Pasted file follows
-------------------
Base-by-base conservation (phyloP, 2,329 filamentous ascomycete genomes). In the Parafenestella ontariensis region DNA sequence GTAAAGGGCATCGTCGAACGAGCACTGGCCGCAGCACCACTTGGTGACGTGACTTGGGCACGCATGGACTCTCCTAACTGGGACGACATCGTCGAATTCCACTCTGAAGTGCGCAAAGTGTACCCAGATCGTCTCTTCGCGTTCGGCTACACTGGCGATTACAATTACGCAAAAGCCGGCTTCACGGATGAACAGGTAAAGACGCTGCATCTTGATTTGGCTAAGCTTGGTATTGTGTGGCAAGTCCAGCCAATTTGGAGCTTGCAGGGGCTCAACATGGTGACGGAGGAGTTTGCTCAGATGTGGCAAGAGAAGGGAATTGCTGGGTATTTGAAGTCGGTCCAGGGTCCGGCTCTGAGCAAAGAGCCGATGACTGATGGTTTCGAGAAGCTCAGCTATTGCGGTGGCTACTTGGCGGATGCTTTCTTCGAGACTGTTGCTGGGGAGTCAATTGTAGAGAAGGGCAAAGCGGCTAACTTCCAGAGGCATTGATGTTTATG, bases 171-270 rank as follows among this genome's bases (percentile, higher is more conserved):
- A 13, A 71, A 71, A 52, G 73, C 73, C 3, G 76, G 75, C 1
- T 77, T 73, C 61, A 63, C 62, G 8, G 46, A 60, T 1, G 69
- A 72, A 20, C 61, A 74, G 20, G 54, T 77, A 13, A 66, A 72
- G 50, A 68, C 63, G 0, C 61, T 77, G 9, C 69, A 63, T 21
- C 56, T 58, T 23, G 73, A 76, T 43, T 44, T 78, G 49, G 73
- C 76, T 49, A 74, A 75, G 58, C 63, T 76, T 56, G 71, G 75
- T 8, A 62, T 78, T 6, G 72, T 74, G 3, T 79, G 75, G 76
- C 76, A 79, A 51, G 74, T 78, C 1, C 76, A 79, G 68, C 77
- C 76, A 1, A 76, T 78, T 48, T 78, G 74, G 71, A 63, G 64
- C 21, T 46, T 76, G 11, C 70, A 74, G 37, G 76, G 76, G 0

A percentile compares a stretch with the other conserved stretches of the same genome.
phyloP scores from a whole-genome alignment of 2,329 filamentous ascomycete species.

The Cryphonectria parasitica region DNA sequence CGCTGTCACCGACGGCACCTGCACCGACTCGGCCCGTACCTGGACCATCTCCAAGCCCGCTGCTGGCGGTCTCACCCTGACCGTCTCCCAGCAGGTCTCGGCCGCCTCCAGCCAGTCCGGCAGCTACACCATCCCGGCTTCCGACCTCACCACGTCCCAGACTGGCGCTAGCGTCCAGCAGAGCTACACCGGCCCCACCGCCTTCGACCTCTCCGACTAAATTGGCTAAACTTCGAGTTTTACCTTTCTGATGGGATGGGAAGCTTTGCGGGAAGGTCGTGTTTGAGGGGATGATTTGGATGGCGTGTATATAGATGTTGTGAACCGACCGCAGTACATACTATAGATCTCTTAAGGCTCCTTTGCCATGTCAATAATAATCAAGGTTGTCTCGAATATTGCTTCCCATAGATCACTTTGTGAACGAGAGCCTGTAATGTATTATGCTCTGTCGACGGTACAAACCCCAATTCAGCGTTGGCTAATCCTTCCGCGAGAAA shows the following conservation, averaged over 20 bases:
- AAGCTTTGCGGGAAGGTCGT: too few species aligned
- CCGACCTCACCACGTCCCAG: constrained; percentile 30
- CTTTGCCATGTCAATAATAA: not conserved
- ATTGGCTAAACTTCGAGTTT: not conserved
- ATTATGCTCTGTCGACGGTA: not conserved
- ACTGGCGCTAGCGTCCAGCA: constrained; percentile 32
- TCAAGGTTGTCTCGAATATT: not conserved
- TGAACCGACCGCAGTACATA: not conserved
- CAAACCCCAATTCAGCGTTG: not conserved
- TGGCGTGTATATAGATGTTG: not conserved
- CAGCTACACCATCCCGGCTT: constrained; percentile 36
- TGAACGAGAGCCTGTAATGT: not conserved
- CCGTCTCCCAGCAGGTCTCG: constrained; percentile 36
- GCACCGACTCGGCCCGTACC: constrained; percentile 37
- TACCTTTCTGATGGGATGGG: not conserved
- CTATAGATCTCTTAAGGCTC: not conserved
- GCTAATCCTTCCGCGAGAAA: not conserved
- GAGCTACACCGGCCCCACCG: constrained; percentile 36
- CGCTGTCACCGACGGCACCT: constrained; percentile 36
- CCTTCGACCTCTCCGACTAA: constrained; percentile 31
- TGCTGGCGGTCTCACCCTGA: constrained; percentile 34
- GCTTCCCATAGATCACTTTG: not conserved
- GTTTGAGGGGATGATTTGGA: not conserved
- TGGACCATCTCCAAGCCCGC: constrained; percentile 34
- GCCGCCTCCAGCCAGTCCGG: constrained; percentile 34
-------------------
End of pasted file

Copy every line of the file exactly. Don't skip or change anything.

Base-by-base conservation (phyloP, 2,329 filamentous ascomycete genomes). In the Parafenestella ontariensis region DNA sequence GTAAAGGGCATCGTCGAACGAGCACTGGCCGCAGCACCACTTGGTGACGTGACTTGGGCACGCATGGACTCTCCTAACTGGGACGACATCGTCGAATTCCACTCTGAAGTGCGCAAAGTGTACCCAGATCGTCTCTTCGCGTTCGGCTACACTGGCGATTACAATTACGCAAAAGCCGGCTTCACGGATGAACAGGTAAAGACGCTGCATCTTGATTTGGCTAAGCTTGGTATTGTGTGGCAAGTCCAGCCAATTTGGAGCTTGCAGGGGCTCAACATGGTGACGGAGGAGTTTGCTCAGATGTGGCAAGAGAAGGGAATTGCTGGGTATTTGAAGTCGGTCCAGGGTCCGGCTCTGAGCAAAGAGCCGATGACTGATGGTTTCGAGAAGCTCAGCTATTGCGGTGGCTACTTGGCGGATGCTTTCTTCGAGACTGTTGCTGGGGAGTCAATTGTAGAGAAGGGCAAAGCGGCTAACTTCCAGAGGCATTGATGTTTATG, bases 171-270 rank as follows among this genome's bases (percentile, higher is more conserved):
- A 13, A 71, A 71, A 52, G 73, C 73, C 3, G 76, G 75, C 1
- T 77, T 73, C 61, A 63, C 62, G 8, G 46, A 60, T 1, G 69
- A 72, A 20, C 61, A 74, G 20, G 54, T 77, A 13, A 66, A 72
- G 50, A 68, C 63, G 0, C 61, T 77, G 9, C 69, A 63, T 21
- C 56, T 58, T 23, G 73, A 76, T 43, T 44, T 78, G 49, G 73
- C 76, T 49, A 74, A 75, G 58, C 63, T 76, T 56, G 71, G 75
- T 8, A 62, T 78, T 6, G 72, T 74, G 3, T 79, G 75, G 76
- C 76, A 79, A 51, G 74, T 78, C 1, C 76, A 79, G 68, C 77
- C 76, A 1, A 76, T 78, T 48, T 78, G 74, G 71, A 63, G 64
- C 21, T 46, T 76, G 11, C 70, A 74, G 37, G 76, G 76, G 0

A percentile compares a stretch with the other conserved stretches of the same genome.
phyloP scores from a whole-genome alignment of 2,329 filamentous ascomycete species.

The Cryphonectria parasitica region DNA sequence CGCTGTCACCGACGGCACCTGCACCGACTCGGCCCGTACCTGGACCATCTCCAAGCCCGCTGCTGGCGGTCTCACCCTGACCGTCTCCCAGCAGGTCTCGGCCGCCTCCAGCCAGTCCGGCAGCTACACCATCCCGGCTTCCGACCTCACCACGTCCCAGACTGGCGCTAGCGTCCAGCAGAGCTACACCGGCCCCACCGCCTTCGACCTCTCCGACTAAATTGGCTAAACTTCGAGTTTTACCTTTCTGATGGGATGGGAAGCTTTGCGGGAAGGTCGTGTTTGAGGGGATGATTTGGATGGCGTGTATATAGATGTTGTGAACCGACCGCAGTACATACTATAGATCTCTTAAGGCTCCTTTGCCATGTCAATAATAATCAAGGTTGTCTCGAATATTGCTTCCCATAGATCACTTTGTGAACGAGAGCCTGTAATGTATTATGCTCTGTCGACGGTACAAACCCCAATTCAGCGTTGGCTAATCCTTCCGCGAGAAA shows the following conservation, averaged over 20 bases:
- AAGCTTTGCGGGAAGGTCGT: too few species aligned
- CCGACCTCACCACGTCCCAG: constrained; percentile 30
- CTTTGCCATGTCAATAATAA: not conserved
- ATTGGCTAAACTTCGAGTTT: not conserved
- ATTATGCTCTGTCGACGGTA: not conserved
- ACTGGCGCTAGCGTCCAGCA: constrained; percentile 32
- TCAAGGTTGTCTCGAATATT: not conserved
- TGAACCGACCGCAGTACATA: not conserved
- CAAACCCCAATTCAGCGTTG: not conserved
- TGGCGTGTATATAGATGTTG: not conserved
- CAGCTACACCATCCCGGCTT: constrained; percentile 36
- TGAACGAGAGCCTGTAATGT: not conserved
- CCGTCTCCCAGCAGGTCTCG: constrained; percentile 36
- GCACCGACTCGGCCCGTACC: constrained; percentile 37
- TACCTTTCTGATGGGATGGG: not conserved
- CTATAGATCTCTTAAGGCTC: not conserved
- GCTAATCCTTCCGCGAGAAA: not conserved
- GAGCTACACCGGCCCCACCG: constrained; percentile 36
- CGCTGTCACCGACGGCACCT: constrained; percentile 36
- CCTTCGACCTCTCCGACTAA: constrained; percentile 31
- TGCTGGCGGTCTCACCCTGA: constrained; percentile 34
- GCTTCCCATAGATCACTTTG: not conserved
- GTTTGAGGGGATGATTTGGA: not conserved
- TGGACCATCTCCAAGCCCGC: constrained; percentile 34
- GCCGCCTCCAGCCAGTCCGG: constrained; percentile 34